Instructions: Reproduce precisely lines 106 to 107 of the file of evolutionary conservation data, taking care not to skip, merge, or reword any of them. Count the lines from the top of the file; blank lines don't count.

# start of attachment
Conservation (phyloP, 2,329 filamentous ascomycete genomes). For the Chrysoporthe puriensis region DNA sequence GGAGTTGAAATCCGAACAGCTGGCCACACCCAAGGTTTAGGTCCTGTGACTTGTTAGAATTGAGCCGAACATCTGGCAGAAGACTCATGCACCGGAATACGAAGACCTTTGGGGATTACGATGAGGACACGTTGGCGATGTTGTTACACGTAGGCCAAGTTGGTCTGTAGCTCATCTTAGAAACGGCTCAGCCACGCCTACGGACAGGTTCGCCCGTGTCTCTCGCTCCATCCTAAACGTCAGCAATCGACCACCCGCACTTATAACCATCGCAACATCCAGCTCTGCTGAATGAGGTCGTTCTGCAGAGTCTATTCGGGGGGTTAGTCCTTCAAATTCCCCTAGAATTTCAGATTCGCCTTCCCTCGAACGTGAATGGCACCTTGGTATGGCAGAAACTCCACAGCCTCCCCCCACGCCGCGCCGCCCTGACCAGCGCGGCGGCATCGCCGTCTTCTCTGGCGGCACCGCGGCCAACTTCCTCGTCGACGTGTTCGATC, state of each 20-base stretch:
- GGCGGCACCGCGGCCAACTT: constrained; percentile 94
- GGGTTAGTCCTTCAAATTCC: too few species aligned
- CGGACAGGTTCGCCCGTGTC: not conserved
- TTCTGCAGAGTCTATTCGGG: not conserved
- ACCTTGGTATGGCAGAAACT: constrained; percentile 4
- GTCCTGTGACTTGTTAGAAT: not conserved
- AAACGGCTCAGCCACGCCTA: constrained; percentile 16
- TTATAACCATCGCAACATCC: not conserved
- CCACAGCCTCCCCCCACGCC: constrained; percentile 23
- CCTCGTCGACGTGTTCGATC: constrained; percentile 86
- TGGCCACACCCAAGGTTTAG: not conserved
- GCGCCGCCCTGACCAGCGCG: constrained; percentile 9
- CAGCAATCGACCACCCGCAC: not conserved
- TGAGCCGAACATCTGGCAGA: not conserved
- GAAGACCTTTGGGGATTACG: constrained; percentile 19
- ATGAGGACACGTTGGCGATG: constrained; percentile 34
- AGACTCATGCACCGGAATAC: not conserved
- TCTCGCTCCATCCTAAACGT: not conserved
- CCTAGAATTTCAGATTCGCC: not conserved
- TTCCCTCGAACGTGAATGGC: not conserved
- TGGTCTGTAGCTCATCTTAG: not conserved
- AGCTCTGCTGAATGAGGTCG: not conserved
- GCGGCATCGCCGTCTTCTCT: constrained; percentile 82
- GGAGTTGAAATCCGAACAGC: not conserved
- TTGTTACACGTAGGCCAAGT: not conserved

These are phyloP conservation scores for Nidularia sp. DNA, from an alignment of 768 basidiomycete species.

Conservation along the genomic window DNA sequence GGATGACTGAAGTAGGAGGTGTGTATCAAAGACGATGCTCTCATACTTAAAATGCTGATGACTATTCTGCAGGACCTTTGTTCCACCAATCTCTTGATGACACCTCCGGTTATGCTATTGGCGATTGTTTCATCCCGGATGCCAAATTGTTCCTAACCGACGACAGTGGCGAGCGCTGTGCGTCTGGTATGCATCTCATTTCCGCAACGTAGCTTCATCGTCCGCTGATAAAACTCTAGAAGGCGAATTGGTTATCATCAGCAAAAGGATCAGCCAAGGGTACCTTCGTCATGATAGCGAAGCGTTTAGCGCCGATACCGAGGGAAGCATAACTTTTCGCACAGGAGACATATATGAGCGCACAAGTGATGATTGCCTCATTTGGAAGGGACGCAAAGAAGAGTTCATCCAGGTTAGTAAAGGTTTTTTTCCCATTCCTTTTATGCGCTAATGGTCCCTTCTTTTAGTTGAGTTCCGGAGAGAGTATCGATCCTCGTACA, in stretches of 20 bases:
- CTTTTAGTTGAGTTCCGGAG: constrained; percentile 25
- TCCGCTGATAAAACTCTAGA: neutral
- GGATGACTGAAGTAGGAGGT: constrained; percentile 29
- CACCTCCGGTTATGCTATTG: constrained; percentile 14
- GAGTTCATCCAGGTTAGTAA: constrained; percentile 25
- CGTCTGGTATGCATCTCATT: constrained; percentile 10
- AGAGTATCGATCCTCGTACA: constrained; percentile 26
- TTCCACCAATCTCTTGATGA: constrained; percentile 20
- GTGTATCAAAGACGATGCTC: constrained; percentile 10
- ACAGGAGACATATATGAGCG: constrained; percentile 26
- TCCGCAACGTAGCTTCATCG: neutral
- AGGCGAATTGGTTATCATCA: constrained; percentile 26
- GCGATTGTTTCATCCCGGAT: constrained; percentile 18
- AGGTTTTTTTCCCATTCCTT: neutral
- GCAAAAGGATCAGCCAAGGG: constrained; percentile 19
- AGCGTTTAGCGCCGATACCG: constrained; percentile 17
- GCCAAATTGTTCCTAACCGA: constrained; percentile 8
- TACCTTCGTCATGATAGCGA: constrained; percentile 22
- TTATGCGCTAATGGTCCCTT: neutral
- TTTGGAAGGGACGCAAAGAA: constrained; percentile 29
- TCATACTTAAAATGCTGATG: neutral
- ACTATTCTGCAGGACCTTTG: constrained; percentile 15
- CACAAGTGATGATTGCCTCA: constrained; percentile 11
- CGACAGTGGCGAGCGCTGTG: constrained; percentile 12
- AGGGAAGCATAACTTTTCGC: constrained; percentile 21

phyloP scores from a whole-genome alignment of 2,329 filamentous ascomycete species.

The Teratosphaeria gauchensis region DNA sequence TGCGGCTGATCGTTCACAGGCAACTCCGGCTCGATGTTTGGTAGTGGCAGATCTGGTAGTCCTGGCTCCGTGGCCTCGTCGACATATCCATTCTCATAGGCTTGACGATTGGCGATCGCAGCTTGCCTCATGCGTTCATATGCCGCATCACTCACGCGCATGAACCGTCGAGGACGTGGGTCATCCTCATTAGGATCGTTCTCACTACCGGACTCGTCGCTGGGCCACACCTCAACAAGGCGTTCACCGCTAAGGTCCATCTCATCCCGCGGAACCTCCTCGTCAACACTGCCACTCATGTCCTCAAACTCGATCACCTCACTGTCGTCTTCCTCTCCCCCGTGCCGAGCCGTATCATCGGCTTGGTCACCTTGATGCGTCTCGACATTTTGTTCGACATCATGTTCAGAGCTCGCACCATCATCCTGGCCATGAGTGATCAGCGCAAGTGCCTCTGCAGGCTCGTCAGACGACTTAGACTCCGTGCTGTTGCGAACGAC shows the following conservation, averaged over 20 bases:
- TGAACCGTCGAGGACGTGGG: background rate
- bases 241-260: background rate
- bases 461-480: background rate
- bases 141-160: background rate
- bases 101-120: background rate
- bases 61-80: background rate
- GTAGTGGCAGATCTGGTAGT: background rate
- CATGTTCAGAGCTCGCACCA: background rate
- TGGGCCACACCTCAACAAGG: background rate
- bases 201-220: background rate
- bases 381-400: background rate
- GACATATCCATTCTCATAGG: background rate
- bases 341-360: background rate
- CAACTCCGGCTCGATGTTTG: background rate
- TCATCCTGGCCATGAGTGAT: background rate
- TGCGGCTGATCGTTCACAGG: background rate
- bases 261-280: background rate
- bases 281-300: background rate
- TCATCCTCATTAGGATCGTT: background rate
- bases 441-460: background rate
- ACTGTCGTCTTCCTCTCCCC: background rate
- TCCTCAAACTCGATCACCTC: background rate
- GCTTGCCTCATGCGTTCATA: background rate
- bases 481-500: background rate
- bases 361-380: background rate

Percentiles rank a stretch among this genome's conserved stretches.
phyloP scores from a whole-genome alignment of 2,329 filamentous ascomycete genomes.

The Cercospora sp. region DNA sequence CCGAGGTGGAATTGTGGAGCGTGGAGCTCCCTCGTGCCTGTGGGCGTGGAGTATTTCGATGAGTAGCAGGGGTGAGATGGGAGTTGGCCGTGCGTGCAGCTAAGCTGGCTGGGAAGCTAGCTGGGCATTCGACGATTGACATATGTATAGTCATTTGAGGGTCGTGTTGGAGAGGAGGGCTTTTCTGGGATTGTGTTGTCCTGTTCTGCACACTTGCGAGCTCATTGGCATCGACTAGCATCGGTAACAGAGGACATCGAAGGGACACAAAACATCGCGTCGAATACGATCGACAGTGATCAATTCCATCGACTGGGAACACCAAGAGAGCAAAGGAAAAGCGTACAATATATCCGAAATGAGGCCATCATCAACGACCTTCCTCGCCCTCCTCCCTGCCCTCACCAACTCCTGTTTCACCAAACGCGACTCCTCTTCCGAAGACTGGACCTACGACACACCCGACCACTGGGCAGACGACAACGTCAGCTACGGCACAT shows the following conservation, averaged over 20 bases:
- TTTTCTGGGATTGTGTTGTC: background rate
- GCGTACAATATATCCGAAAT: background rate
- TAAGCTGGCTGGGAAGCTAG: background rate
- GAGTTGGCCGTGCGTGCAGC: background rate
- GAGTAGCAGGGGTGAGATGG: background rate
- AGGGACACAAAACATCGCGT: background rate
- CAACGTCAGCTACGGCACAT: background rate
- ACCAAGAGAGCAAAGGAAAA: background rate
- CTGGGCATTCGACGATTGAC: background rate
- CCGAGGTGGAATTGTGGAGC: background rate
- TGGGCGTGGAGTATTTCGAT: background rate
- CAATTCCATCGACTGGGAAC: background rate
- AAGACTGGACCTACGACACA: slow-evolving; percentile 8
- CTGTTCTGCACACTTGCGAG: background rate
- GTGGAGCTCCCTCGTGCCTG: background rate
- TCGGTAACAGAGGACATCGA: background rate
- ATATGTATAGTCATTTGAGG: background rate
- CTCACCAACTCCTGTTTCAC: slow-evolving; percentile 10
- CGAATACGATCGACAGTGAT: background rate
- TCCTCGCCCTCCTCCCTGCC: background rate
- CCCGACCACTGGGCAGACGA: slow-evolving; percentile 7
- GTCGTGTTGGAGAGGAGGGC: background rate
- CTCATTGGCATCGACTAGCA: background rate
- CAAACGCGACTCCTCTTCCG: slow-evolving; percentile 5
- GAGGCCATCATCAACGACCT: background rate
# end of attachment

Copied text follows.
- CTCATTGGCATCGACTAGCA: background rate
- CAAACGCGACTCCTCTTCCG: slow-evolving; percentile 5